Even if you have access to the enterprise-class storage appliances, like the HP P4000 VSA or the EMC Celerra VSA, an Openfiler storage appliance can be a great asset to your homelab. Specially if you, like myself, run an “all virtual” homelab within VMware Workstation, since Openfiler is by far less resource hunger than its enterprise counterparts.
Simon Seagrave (@Kiwi_Si) from TechHead.co.uk wrote an excellent article explaining how to add iSCSI LUNs from an Openfiler instance to your ESX/ESXi servers, if iSCSI is your “thing” you should check it.
In this article I’ll explain how-to configure a NFS share in Openfiler and then add it as a datastore to your vSphere servers. I’ll take for granted that you already have an Openfiler server up and running.
1 – Enable NFS service
As always point your browser to https://<openfiler_address>:446, login and from the main screen go to the Services tab and enable the NFSv3 service as shown below.
2 – Setup network access
From the System tab add the network of the ESX servers as authorized. I added the whole network segment but you can also create network access rules per host in order to setup a more secure and granular access policy.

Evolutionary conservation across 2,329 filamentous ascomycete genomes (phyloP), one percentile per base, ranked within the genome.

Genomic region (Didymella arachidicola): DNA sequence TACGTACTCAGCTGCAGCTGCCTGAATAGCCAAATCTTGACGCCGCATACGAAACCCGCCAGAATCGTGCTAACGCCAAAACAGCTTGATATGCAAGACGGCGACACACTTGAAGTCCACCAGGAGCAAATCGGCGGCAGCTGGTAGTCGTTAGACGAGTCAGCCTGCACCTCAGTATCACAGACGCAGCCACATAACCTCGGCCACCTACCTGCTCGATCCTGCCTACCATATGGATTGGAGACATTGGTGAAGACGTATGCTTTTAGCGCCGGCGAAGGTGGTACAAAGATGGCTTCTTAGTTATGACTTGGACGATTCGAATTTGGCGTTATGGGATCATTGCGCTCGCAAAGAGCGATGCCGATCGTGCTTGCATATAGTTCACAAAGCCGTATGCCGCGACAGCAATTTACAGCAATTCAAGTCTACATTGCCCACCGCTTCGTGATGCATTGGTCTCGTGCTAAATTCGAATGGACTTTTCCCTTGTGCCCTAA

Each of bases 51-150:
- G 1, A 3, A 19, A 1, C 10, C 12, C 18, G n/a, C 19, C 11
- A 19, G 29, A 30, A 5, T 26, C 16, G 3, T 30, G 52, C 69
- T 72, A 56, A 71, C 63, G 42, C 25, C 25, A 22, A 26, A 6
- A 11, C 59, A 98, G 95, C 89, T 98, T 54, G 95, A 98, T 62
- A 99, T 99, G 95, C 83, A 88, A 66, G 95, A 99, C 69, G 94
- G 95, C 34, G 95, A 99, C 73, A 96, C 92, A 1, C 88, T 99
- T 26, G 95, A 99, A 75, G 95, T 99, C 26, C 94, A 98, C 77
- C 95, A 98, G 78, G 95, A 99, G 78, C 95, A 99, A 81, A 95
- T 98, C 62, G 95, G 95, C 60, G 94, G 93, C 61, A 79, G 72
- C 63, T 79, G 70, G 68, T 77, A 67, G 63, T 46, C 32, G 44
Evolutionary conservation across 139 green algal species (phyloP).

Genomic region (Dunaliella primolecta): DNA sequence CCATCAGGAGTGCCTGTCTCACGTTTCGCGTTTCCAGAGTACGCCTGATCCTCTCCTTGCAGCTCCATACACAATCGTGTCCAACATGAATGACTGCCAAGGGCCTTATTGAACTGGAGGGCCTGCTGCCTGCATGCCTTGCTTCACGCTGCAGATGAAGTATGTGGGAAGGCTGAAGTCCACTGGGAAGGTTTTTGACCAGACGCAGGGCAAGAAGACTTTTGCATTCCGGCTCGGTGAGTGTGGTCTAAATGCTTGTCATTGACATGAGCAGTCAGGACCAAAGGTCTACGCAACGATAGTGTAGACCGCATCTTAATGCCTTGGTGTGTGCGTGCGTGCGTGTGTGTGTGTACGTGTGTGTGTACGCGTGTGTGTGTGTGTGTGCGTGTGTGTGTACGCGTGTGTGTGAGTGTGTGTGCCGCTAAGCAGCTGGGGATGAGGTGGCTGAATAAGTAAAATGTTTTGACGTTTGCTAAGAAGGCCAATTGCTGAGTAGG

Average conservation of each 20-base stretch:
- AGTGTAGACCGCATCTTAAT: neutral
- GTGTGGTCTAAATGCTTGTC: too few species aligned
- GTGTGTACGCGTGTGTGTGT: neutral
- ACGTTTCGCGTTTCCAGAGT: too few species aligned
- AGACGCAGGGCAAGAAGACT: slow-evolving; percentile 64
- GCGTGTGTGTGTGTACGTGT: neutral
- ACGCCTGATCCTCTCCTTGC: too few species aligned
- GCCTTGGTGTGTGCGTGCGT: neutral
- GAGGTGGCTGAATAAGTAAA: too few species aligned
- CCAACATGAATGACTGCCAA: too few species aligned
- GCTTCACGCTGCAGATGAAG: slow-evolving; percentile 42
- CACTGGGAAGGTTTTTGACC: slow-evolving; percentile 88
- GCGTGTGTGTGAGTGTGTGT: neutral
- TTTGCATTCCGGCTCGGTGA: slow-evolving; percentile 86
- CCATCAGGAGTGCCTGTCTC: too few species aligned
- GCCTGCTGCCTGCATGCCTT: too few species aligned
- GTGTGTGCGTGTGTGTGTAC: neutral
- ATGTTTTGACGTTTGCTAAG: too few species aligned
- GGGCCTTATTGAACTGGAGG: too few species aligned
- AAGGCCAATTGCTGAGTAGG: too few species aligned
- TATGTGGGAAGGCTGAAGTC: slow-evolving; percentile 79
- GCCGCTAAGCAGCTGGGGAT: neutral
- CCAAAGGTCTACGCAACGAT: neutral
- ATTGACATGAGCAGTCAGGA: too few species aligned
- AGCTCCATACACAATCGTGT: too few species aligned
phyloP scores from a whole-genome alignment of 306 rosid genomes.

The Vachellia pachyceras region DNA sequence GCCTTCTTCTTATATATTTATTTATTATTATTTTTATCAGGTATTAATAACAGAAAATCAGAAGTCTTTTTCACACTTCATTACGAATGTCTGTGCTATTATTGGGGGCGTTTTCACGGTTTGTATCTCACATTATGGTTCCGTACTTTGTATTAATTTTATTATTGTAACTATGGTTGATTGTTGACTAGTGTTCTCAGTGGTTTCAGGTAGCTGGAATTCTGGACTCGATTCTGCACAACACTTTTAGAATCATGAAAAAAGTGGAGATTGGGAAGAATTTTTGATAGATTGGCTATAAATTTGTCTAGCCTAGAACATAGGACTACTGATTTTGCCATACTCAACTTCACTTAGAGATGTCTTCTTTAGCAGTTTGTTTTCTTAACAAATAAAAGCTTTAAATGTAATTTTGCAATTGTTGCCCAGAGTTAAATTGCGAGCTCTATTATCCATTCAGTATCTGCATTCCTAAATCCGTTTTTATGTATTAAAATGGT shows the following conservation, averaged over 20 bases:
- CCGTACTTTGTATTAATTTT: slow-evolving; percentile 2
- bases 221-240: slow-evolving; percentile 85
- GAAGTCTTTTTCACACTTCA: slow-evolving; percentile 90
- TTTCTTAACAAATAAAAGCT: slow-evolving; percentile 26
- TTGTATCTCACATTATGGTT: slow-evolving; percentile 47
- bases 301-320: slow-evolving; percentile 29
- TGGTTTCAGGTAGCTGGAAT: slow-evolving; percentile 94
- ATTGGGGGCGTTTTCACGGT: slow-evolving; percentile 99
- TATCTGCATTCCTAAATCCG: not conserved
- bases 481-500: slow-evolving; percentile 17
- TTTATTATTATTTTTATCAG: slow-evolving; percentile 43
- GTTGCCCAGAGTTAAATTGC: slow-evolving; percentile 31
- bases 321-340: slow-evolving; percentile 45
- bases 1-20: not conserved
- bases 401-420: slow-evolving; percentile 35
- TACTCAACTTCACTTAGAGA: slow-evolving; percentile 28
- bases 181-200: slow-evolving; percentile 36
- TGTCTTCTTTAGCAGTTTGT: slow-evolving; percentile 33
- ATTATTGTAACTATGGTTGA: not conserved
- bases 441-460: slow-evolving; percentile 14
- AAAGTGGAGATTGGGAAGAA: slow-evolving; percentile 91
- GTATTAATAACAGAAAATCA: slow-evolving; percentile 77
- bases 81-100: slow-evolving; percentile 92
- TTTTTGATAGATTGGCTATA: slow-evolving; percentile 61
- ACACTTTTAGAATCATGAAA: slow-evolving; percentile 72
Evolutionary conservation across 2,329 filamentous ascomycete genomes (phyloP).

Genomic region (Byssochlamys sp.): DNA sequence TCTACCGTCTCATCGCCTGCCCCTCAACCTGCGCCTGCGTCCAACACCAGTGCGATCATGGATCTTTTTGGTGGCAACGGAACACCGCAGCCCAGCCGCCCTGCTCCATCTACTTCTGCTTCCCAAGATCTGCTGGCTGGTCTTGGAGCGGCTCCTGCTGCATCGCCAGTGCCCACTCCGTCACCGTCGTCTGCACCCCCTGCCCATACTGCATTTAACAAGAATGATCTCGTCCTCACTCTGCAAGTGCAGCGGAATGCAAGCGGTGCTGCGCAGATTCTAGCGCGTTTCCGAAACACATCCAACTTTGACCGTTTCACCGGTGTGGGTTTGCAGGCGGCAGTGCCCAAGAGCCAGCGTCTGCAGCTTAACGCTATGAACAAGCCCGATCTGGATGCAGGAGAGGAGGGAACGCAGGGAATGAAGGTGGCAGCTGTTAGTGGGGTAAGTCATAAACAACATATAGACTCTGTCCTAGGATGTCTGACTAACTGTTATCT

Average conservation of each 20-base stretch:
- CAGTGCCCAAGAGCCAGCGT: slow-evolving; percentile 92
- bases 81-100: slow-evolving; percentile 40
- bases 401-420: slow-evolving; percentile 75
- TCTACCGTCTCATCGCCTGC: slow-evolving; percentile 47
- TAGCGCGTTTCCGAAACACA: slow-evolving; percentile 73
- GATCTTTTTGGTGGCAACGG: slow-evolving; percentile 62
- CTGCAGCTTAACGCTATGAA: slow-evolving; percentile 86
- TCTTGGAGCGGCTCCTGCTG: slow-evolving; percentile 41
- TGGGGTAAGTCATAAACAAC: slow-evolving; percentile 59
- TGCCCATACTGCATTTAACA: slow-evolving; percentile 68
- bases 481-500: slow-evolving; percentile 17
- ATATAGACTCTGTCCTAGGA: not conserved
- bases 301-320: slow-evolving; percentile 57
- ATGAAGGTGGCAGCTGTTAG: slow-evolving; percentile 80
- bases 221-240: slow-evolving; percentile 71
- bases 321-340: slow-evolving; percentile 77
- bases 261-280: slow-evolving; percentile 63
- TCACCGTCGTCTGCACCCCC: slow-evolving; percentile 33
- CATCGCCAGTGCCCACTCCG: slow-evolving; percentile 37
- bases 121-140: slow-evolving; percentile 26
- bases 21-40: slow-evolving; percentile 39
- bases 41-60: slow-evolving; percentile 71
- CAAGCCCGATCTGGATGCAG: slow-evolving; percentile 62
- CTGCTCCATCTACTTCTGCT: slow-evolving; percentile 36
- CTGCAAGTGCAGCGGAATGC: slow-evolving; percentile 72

3 – Create the volumes
The next step is to create the volumes we are going to use as the base for the NFS shares. If like me you’re a Unix/Linux Geek it is for sure that you understand perfectly the PV -> VG -> LV concepts if not I strongly recommend you to check the TechHead article mentioned above where Simon explained it very well or if you want to go a little deeper with volumes in Unix/Linux my article about volume and filesystem basics in Linux and HP-UX.
First we need to create the physical volumes; go to the Volumes tab, enter the Block Devices section and edit the disk to be used for the volumes.
Create a partition and set the type to Physical Volume.
Once the Physical Volume is created go to the Volume Groups section and create a new VG and use for it the new PV.
Finally click on Add Volume. In this section you will have to choose the new VG that will contain the new volume, the size, name descrption and more important the Filesystem/Volume Type. There are three type:
The first is obviously intended for iSCSI volume and the other two for NFS, the criteria to follow here is the scalibility since esxt3 supports up to 8TB and XFS up to 10TB.
Click Create and the new volume will be created.
4 – Create the NFS share
Go to the Shares tab, there you will find the new volume as an available share.
Just to clarify concepts, this volume IS NOT the real NFS share. We are going to create a folder into the volume and share that folder through NFS to our ESX/ESXi servers.
Click into the volume name and in the pop-up enter the name of the folder and click Create folder.